To learn more about how Premikati can help your organization incorporate ESG into your supply chain and improve your overall procurement, please get in touch with our team.

future of product shipping

Product Shipping and Procurement

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The New Era of Product Shipping

With the rise of e-commerce has come increased expectations around delivery service, including in both the consumer and B2B worlds. When a consumer buys a product online, even two-day shipping, popularized by companies like Amazon, is often too long now, which is why Amazon and others are turning to one-day or even same-day shipping in some cases. For businesses, similar expectations apply, as employees want their products like office supplies to arrive as fast as they do when making personal purchases.

As a Deloitte study finds, the future of shipping is evolving to one that attempts to meet higher demand and increase speed by taking advantage of technology. These tech advances range from data analysis for optimizing delivery routes to the use of smart storage lockers to improve the efficiency of the so-called last mile of delivery where packages reach their end recipients. Even drones are starting to be deployed, and an expanded presence could help improve speed.

While these advances offer significant potential for consumers and businesses to receive the products they need almost as fast as buying from a retail store, at the same time gaining the efficiency of online purchasing, the transition won’t always be easy for suppliers and logistics companies. Businesses will also have to adapt to obtain the efficiency their employees crave.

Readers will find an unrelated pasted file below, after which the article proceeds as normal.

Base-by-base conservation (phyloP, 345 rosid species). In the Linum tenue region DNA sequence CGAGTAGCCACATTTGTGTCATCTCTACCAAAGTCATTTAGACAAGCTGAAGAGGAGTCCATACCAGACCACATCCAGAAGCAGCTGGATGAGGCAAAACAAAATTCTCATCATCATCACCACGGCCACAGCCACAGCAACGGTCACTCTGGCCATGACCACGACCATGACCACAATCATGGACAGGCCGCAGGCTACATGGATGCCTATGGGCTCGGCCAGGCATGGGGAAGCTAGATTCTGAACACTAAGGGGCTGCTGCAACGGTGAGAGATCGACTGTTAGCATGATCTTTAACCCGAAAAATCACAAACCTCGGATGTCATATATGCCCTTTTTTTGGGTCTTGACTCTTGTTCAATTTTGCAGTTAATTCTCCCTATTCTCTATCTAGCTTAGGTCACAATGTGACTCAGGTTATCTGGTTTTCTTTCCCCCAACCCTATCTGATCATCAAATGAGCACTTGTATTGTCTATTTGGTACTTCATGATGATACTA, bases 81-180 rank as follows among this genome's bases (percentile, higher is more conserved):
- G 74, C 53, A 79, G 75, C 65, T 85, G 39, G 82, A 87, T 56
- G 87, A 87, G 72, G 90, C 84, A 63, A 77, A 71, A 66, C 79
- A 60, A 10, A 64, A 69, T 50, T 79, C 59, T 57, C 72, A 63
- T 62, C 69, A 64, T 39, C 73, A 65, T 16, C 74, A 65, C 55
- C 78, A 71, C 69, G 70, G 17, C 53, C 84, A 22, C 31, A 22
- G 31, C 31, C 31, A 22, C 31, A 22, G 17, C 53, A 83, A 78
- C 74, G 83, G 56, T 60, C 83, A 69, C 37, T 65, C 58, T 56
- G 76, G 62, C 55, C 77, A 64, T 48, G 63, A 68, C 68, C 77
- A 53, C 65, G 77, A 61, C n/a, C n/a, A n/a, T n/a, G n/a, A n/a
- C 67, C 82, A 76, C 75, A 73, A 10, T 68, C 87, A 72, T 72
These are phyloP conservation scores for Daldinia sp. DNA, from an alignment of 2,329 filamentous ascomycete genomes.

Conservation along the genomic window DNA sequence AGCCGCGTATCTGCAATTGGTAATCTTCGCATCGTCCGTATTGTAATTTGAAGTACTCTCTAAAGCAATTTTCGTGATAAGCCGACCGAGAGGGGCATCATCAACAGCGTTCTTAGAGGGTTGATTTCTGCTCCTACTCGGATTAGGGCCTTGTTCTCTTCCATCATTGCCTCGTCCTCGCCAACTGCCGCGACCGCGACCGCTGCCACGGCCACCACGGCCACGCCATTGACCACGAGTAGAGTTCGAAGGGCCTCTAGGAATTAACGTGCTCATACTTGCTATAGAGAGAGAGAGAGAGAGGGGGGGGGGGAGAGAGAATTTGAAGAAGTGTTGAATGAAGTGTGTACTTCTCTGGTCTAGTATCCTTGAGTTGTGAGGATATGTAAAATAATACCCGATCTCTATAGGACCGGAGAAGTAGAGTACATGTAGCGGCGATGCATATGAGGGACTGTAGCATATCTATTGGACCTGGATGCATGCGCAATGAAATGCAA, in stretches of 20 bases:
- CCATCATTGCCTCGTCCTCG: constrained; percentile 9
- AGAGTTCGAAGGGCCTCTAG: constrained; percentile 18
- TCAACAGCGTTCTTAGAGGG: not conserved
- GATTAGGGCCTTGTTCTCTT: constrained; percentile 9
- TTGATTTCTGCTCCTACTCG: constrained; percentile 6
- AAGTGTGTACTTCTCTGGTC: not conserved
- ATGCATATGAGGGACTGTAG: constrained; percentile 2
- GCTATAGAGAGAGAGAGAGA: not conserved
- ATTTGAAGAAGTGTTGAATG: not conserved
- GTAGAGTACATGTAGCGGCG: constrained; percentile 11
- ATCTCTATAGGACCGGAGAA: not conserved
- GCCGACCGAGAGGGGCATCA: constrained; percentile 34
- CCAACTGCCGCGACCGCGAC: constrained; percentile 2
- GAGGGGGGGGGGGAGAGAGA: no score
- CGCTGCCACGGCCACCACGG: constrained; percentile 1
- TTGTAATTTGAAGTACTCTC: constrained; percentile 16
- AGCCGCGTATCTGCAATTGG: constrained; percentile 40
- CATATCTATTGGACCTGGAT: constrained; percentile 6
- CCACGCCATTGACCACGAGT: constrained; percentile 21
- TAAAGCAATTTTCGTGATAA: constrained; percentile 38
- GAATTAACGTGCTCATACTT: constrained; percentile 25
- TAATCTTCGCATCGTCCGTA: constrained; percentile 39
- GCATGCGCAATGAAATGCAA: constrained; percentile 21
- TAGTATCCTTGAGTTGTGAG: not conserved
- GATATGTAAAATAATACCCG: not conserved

Navigating New Expectations

One example of the challenge of meeting new shipping expectations can be seen in the performance of FedEx. As Reuters reports, FedEx recently cut its 2020 profit forecast, due to factors such as investing in the rollout of Sunday delivery, and the company has not always been able to keep up with expected delivery times in major cities.

These types of struggles can challenge suppliers, as even if they’re able to absorb the cost of expedited shipping, their delivery partners may not always meet expectations. Overcoming these obstacles may require suppliers to work more closely with partners like logistics companies, such as through increased data sharing, to figure out how they can expedite shipping. As the Deloitte study notes, carriers partnering with their “most forward-thinking customers to build mutual capabilities could well serve both parties.”

For procurement teams, this new era may also benefit those who can form strong partnerships with suppliers to figure out the best ways to optimize delivery speeds. For example, limiting the number of vendors you work with and spending more with certain suppliers could give you more leverage to work out an expedited shipping schedule. Your suppliers may also inform you of how you can help them help you, such as by trying to place orders for different types of products into one batch.

Moreover, data-driven procurement teams can gain insights into delivery speeds and accuracy in order to help their suppliers understand what needs to be optimized. Procurement teams can also eliminate underperforming vendors and then limit their relationships to those who can meet delivery expectations.

Improving Procurement With Premikati

Understanding your procurement activities, including delivery performance and supplier relationships, can help your organization receive optimal service quality in this new era of product shipping. Leveraging procurement services and/or purchasing platforms through Premikati, an SAP Ariba™ partner, can help you gain the data you need to make better decisions related to shipping. Our consulting services can also help you work with suppliers to optimize delivery according to your needs.

To learn more about how Premikati can help your organization thrive in this new era of shipping, please get in touch with our team